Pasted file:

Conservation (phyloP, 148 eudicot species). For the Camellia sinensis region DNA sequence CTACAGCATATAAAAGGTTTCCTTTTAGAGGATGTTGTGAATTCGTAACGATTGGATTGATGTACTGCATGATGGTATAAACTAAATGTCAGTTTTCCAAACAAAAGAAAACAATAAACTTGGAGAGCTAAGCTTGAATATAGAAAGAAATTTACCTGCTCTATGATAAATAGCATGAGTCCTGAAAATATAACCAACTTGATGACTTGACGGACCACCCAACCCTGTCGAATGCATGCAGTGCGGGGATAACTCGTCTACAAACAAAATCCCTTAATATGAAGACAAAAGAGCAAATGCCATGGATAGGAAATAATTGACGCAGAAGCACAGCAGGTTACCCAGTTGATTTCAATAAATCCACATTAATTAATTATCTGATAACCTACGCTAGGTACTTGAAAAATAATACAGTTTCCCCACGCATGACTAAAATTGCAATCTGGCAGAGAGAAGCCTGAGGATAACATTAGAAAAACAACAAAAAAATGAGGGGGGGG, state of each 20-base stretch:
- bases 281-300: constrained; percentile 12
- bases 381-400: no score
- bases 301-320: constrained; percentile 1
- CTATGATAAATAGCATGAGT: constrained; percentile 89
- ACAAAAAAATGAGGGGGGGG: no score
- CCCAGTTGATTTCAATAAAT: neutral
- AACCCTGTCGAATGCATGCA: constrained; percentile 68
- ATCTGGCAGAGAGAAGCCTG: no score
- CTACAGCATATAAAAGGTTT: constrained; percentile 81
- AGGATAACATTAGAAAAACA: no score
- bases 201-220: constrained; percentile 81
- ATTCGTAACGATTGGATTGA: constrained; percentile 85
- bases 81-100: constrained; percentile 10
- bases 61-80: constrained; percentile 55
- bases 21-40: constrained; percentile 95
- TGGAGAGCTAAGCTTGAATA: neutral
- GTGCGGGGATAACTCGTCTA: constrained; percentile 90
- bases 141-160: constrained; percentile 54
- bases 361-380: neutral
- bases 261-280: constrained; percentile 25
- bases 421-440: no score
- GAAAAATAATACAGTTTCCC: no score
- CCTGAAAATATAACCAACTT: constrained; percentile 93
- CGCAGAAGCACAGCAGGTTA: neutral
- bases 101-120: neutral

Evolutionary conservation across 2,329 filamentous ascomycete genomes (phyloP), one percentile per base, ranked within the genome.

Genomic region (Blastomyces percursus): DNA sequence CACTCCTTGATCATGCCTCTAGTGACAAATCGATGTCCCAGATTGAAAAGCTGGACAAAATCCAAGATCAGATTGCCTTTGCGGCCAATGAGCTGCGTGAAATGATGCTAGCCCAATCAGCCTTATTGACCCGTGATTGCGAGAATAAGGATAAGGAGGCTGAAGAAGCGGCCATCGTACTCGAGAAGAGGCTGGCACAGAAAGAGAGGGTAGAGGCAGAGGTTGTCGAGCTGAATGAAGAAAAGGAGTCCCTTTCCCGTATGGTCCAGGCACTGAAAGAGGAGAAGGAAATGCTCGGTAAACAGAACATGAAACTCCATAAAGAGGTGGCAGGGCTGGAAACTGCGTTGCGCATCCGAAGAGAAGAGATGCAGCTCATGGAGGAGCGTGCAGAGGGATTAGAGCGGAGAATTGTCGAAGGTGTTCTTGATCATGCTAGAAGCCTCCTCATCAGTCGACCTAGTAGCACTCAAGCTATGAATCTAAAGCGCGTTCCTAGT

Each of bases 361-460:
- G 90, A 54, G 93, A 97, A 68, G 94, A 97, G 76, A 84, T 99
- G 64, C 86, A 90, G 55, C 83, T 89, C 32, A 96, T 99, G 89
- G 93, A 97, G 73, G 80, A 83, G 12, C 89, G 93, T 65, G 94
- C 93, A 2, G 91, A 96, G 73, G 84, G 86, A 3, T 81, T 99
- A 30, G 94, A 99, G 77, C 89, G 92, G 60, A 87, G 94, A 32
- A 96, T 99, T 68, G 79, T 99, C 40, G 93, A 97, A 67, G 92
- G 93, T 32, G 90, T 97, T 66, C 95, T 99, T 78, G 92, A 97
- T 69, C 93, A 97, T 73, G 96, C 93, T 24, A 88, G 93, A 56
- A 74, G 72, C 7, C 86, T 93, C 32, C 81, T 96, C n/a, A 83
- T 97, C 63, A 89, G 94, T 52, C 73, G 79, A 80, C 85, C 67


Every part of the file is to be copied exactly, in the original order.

Conservation (phyloP, 148 eudicot species). For the Camellia sinensis region DNA sequence CTACAGCATATAAAAGGTTTCCTTTTAGAGGATGTTGTGAATTCGTAACGATTGGATTGATGTACTGCATGATGGTATAAACTAAATGTCAGTTTTCCAAACAAAAGAAAACAATAAACTTGGAGAGCTAAGCTTGAATATAGAAAGAAATTTACCTGCTCTATGATAAATAGCATGAGTCCTGAAAATATAACCAACTTGATGACTTGACGGACCACCCAACCCTGTCGAATGCATGCAGTGCGGGGATAACTCGTCTACAAACAAAATCCCTTAATATGAAGACAAAAGAGCAAATGCCATGGATAGGAAATAATTGACGCAGAAGCACAGCAGGTTACCCAGTTGATTTCAATAAATCCACATTAATTAATTATCTGATAACCTACGCTAGGTACTTGAAAAATAATACAGTTTCCCCACGCATGACTAAAATTGCAATCTGGCAGAGAGAAGCCTGAGGATAACATTAGAAAAACAACAAAAAAATGAGGGGGGGG, state of each 20-base stretch:
- bases 281-300: constrained; percentile 12
- bases 381-400: no score
- bases 301-320: constrained; percentile 1
- CTATGATAAATAGCATGAGT: constrained; percentile 89
- ACAAAAAAATGAGGGGGGGG: no score
- CCCAGTTGATTTCAATAAAT: neutral
- AACCCTGTCGAATGCATGCA: constrained; percentile 68
- ATCTGGCAGAGAGAAGCCTG: no score
- CTACAGCATATAAAAGGTTT: constrained; percentile 81
- AGGATAACATTAGAAAAACA: no score
- bases 201-220: constrained; percentile 81
- ATTCGTAACGATTGGATTGA: constrained; percentile 85
- bases 81-100: constrained; percentile 10
- bases 61-80: constrained; percentile 55
- bases 21-40: constrained; percentile 95
- TGGAGAGCTAAGCTTGAATA: neutral
- GTGCGGGGATAACTCGTCTA: constrained; percentile 90
- bases 141-160: constrained; percentile 54
- bases 361-380: neutral
- bases 261-280: constrained; percentile 25
- bases 421-440: no score
- GAAAAATAATACAGTTTCCC: no score
- CCTGAAAATATAACCAACTT: constrained; percentile 93
- CGCAGAAGCACAGCAGGTTA: neutral
- bases 101-120: neutral

Evolutionary conservation across 2,329 filamentous ascomycete genomes (phyloP), one percentile per base, ranked within the genome.

Genomic region (Blastomyces percursus): DNA sequence CACTCCTTGATCATGCCTCTAGTGACAAATCGATGTCCCAGATTGAAAAGCTGGACAAAATCCAAGATCAGATTGCCTTTGCGGCCAATGAGCTGCGTGAAATGATGCTAGCCCAATCAGCCTTATTGACCCGTGATTGCGAGAATAAGGATAAGGAGGCTGAAGAAGCGGCCATCGTACTCGAGAAGAGGCTGGCACAGAAAGAGAGGGTAGAGGCAGAGGTTGTCGAGCTGAATGAAGAAAAGGAGTCCCTTTCCCGTATGGTCCAGGCACTGAAAGAGGAGAAGGAAATGCTCGGTAAACAGAACATGAAACTCCATAAAGAGGTGGCAGGGCTGGAAACTGCGTTGCGCATCCGAAGAGAAGAGATGCAGCTCATGGAGGAGCGTGCAGAGGGATTAGAGCGGAGAATTGTCGAAGGTGTTCTTGATCATGCTAGAAGCCTCCTCATCAGTCGACCTAGTAGCACTCAAGCTATGAATCTAAAGCGCGTTCCTAGT

Each of bases 361-460:
- G 90, A 54, G 93, A 97, A 68, G 94, A 97, G 76, A 84, T 99
- G 64, C 86, A 90, G 55, C 83, T 89, C 32, A 96, T 99, G 89
- G 93, A 97, G 73, G 80, A 83, G 12, C 89, G 93, T 65, G 94
- C 93, A 2, G 91, A 96, G 73, G 84, G 86, A 3, T 81, T 99
- A 30, G 94, A 99, G 77, C 89, G 92, G 60, A 87, G 94, A 32
- A 96, T 99, T 68, G 79, T 99, C 40, G 93, A 97, A 67, G 92
- G 93, T 32, G 90, T 97, T 66, C 95, T 99, T 78, G 92, A 97
- T 69, C 93, A 97, T 73, G 96, C 93, T 24, A 88, G 93, A 56
- A 74, G 72, C 7, C 86, T 93, C 32, C 81, T 96, C n/a, A 83
- T 97, C 63, A 89, G 94, T 52, C 73, G 79, A 80, C 85, C 67